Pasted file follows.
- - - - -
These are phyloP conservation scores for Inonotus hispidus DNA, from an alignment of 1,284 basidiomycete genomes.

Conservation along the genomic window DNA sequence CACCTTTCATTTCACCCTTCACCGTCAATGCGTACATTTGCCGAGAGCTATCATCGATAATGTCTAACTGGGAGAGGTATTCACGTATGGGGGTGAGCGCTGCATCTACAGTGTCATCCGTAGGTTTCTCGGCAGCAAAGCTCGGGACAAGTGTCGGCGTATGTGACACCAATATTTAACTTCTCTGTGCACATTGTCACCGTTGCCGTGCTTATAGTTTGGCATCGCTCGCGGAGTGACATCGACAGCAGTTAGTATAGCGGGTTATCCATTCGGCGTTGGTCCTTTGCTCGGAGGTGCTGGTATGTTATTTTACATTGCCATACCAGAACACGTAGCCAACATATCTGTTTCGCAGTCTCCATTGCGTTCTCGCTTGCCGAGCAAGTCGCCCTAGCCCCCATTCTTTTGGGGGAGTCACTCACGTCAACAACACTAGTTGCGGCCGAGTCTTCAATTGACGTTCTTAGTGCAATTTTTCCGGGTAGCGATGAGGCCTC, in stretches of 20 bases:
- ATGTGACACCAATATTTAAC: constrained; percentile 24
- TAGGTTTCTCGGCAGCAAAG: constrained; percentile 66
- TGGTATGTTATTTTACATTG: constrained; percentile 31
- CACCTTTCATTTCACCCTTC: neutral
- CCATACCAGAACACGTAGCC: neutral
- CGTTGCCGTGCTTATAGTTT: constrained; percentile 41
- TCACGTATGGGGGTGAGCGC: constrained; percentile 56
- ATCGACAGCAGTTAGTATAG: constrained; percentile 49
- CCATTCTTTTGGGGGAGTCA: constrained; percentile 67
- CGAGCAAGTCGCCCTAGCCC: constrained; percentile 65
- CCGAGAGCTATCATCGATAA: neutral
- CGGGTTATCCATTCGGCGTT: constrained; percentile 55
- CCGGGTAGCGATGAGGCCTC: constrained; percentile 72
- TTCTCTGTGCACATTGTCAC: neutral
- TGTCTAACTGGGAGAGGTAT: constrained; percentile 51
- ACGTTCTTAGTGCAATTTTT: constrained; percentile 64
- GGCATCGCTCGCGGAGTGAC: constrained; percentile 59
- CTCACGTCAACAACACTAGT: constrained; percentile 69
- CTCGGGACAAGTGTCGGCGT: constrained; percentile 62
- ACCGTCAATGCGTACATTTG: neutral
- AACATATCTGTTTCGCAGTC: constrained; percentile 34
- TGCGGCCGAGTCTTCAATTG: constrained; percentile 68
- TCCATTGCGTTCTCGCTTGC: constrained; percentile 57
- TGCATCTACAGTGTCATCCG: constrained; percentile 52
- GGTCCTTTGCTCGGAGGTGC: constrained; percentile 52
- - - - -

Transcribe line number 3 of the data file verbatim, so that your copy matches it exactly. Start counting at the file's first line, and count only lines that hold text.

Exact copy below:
- ATGTGACACCAATATTTAAC: constrained; percentile 24